KISSIMMEE, FL — If some quick lessons on how to solve problems topped their agendas at the Air Conditioning Contractors of America’s (ACCA’s) 34th annual conference, then many contractors found their way to sessions of “Problem Solving 101.”
The sessions were hosted by a familiar team of ACCA contractors: Vince DiFilippo, Mike Gardner, Bob Ring, Ray Isaac, and Steve Miles. During the sessions, attendees were encouraged to share some problems they have faced with the panel and other attendees, and ask for feedback.
The following topics were addressed by the panel.
One audience member commented that extended “out-of-the-box” warranties lock in contractors to the manufacturers for the period of the warranty, resulting in fewer selling options and less profit opportunities.
The panel agreed that it would be in the best interest of the contractors to poll the other members to see how they feel about selling out-of-the-box warranties vs. selling their own extended warranties.
Isaac said, “It is best to give our customers a variety of options regarding warranties and service agreements. We should add value to what we are selling.”
One contractor in the audience suggested that manufacturers should discount the price of their equipment and let the contractors sell warranties.
The question of performance pay was put to the panel. An audience member asked if technicians should be given incentives and perks in addition to regular pay. Ring felt that performance pay for technicians is a touchy subject, citing the fact that such a reward system would be difficult to administer.
“I tried to do a commission structure for technicians but gave it up after a couple of years,” Gardner said. “It wasn’t because people were being dishonest, but the new inexperienced guys were changing parts when maybe they didn’t have to, and were making more money than experienced techs.”
Panelists were asked to comment on the opportunity that contractors have to “partner” with the big box companies like Home Depot.
“You don’t want to be a vehicle for the big box company,” said Ring. “If a store is getting in a program of working through preferred contractors, the program should be open to all contractors. I would take advantage of this program as long as the rules are defined and as long as I have the ability to sell add-ons or offer better deals.”
“Any time you put your name second to someone else, there are going to be long-term problems,” said Isaac. “If your long-term goal is to sell equipment and not establish a relationship, then set your business plan up as a subcontractor.”
Audience members wanted opinions on how to combat rising insurance costs. One contractor said he was told by his underwriter to expect a 60% to 70% increase in insurance premiums this year.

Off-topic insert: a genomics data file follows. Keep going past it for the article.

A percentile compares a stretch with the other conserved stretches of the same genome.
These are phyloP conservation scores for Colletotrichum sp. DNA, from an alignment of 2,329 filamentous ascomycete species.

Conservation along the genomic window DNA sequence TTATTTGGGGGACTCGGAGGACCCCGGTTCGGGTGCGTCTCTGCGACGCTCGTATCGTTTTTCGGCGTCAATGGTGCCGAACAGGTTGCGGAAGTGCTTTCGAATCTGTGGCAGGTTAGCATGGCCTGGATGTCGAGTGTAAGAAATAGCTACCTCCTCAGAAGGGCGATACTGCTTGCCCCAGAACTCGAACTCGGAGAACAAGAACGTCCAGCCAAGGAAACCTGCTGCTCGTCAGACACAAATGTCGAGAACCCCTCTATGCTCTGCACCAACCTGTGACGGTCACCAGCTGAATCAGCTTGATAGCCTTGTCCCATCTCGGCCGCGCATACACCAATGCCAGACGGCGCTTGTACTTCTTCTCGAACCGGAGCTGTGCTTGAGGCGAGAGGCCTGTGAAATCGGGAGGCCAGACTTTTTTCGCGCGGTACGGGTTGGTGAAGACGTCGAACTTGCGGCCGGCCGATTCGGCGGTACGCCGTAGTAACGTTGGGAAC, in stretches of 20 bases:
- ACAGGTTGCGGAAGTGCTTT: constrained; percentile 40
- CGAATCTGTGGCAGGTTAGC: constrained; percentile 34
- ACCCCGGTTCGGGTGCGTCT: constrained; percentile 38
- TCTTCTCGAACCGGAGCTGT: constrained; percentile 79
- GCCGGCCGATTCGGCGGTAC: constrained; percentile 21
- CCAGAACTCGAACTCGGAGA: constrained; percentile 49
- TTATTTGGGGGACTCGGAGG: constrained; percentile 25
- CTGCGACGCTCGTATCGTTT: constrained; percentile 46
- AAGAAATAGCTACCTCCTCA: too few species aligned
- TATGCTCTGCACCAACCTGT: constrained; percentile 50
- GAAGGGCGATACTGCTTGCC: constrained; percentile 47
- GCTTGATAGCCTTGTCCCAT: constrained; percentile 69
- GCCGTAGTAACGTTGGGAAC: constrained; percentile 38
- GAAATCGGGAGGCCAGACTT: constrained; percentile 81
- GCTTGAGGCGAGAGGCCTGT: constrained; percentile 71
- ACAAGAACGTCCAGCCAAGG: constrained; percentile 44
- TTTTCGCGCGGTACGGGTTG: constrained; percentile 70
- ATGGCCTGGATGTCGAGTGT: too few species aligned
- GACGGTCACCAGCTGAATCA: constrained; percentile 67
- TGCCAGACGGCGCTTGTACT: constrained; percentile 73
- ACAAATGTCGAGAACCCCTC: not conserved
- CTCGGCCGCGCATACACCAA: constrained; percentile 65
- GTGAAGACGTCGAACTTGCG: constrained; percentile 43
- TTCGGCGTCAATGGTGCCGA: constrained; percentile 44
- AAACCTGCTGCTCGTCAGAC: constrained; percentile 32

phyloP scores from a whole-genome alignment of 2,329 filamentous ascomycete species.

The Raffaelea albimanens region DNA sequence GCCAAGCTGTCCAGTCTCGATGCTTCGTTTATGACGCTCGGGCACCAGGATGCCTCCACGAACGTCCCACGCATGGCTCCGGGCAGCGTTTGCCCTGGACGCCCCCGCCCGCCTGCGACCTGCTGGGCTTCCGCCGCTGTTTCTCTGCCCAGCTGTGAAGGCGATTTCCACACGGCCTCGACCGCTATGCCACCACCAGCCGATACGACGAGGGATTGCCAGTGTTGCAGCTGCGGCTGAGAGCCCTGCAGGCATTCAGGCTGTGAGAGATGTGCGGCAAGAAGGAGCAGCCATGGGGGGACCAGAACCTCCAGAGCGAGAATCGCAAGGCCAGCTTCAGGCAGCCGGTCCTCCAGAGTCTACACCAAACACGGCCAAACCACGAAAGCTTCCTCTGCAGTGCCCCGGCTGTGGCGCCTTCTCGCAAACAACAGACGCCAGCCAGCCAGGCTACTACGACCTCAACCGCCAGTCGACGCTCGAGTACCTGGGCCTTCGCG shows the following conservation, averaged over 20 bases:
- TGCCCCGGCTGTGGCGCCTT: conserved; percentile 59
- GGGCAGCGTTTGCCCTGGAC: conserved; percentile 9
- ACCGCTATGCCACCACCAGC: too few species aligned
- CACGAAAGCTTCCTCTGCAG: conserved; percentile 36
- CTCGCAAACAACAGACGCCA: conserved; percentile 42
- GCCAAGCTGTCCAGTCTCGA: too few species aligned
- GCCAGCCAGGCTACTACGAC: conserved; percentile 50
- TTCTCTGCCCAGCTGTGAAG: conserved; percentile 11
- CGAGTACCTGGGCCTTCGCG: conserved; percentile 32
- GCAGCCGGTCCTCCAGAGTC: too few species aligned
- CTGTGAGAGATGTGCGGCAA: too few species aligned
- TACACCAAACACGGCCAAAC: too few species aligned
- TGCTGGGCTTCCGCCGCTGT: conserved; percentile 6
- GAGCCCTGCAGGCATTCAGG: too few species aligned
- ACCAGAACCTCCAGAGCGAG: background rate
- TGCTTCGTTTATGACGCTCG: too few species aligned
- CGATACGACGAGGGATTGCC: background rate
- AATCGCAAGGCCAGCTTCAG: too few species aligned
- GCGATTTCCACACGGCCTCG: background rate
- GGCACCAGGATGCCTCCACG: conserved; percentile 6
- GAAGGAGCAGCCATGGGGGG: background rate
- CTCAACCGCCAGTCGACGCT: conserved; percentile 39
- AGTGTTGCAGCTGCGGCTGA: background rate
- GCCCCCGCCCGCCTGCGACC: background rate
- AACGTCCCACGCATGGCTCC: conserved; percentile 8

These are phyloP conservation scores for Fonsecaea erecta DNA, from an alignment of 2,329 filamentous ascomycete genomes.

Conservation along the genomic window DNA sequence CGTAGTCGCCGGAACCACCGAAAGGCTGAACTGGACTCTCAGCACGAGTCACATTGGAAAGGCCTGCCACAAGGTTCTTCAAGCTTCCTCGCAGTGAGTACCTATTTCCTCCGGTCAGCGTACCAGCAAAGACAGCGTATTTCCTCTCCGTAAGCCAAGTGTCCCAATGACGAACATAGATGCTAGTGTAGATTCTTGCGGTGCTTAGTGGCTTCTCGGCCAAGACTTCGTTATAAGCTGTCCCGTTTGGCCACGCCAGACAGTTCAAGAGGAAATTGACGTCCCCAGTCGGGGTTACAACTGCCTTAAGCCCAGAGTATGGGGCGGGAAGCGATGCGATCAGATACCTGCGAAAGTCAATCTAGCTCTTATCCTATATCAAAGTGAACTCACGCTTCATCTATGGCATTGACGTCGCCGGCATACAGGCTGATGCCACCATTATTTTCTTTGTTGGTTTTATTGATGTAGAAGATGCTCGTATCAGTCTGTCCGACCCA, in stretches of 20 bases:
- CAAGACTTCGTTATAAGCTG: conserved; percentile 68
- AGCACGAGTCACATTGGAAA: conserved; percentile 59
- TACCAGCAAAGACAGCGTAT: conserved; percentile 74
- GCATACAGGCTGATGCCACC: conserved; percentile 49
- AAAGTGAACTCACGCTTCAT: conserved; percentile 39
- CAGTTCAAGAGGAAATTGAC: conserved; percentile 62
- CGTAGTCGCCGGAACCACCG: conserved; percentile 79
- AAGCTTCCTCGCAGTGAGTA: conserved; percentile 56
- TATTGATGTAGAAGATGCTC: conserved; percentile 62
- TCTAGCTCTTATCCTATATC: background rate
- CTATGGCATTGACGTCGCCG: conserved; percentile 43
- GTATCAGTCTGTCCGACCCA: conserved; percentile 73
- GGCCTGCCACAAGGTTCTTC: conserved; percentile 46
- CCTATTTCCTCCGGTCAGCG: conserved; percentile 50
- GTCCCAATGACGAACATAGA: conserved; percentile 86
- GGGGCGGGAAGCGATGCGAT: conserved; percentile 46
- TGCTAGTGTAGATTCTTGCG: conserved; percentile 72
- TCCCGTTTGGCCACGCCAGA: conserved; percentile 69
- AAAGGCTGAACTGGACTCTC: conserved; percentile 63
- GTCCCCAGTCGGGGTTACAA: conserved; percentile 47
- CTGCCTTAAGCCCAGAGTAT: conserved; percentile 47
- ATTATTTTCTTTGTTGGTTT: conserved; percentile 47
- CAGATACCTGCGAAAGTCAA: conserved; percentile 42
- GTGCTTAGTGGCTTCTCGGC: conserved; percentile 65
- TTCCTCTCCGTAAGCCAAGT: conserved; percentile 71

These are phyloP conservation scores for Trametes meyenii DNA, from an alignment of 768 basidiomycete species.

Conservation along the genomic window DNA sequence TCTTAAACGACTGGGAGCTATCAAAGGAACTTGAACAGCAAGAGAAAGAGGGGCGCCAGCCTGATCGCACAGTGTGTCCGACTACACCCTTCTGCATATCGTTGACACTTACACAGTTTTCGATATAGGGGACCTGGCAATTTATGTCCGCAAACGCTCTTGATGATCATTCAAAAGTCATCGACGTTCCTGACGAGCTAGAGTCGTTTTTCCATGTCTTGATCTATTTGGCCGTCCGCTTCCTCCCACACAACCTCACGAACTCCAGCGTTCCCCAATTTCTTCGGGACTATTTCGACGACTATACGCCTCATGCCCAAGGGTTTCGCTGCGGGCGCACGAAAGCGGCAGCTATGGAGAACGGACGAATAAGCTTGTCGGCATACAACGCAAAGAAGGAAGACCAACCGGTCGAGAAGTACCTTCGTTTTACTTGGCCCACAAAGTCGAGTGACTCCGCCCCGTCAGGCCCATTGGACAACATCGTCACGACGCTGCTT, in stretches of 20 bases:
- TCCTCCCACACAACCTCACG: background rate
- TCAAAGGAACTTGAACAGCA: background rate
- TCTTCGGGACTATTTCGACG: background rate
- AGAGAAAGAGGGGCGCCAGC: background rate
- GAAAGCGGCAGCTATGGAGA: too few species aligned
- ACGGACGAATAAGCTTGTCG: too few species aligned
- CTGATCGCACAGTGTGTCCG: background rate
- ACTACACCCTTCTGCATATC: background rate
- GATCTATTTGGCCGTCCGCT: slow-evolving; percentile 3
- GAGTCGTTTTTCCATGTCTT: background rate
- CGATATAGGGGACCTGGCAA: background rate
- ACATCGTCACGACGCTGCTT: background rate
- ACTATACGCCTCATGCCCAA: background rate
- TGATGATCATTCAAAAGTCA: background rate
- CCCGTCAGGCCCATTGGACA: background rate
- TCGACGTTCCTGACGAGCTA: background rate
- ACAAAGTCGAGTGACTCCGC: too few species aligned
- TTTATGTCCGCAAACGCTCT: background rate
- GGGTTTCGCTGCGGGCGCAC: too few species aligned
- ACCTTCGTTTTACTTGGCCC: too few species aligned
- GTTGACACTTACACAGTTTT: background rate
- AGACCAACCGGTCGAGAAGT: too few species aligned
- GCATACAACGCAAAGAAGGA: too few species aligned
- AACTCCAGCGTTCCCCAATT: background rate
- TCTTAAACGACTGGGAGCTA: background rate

Miles said, “Our company puts out insurance for bid every couple of years. We know rates will go up, so we try and get the best and most affordable ones.”
DiFilippo said that a key to retaining employees is to have a good insurance plan. Ring went one step further, stating that employees should experience the costs of insurance.
“I believe in splitting the cost with employees so they understand how much health care costs,” he noted. “But we also strive to stay with the same plan, and not shop around.”
Sidebar: ‘Boy, Did I Make A Mistake’
KISSIMMEE, FL — Attendees of the Air Conditioning Contractors of America’s (ACCA’s) 34th annual conference had a lot of fun with the seminar titled, “Boy Did I Make a Mistake.” The forum was designed for contractors to talk about some of the blunders they have made in the past and share the lessons they learned from those mistakes. Contractors who shared their experiences were given cash rewards. ACCA president and ceo Paul Stalknecht was the moderator.
Memorable mistakes listed by participants included:
One contractor won a judgment against a customer for failure to pay for services, but the contractor failed to obtain the defendant’s social security number and driver’s license number and couldn’t track him down. Another contractor was giving his field service people “perks” for performance bonuses but not following up to see if the perks were deserved. An audience member shared the story about the time he hired a service tech without thoroughly checking his references. The tech stole a company vehicle and ran up hundreds of dollars in unpaid tollbooth charges. A contractor hired an in-law, assuming that he had good references. The man went on a joy ride and drove a company service van into a group of pine trees. After doing a customer a favor on a Saturday by installing a furnace when she needed heat, a contractor told her he’d get a price for the installation the following Monday. When he called her back, she said she got a better price from Home Depot and the contractor had to remove the equipment. He said he should have signed a contract with her. Another contractor thought the best employees were the ones with the highest I.Q.s, so he issued I.Q. tests during the interview process. He said it was a mistake, asserting that it is better to hire the “average guy.” A contractor couldn’t afford to give out Christmas bonuses, so he rewarded one good worker by cleaning up an older company truck and presenting it to him. Three months later the employee left and used the truck to help in his own business — as a competitor. One contractor said his biggest mistake was not joining ACCA years earlier.
— John R. Hall
Publication date: 04/08/2002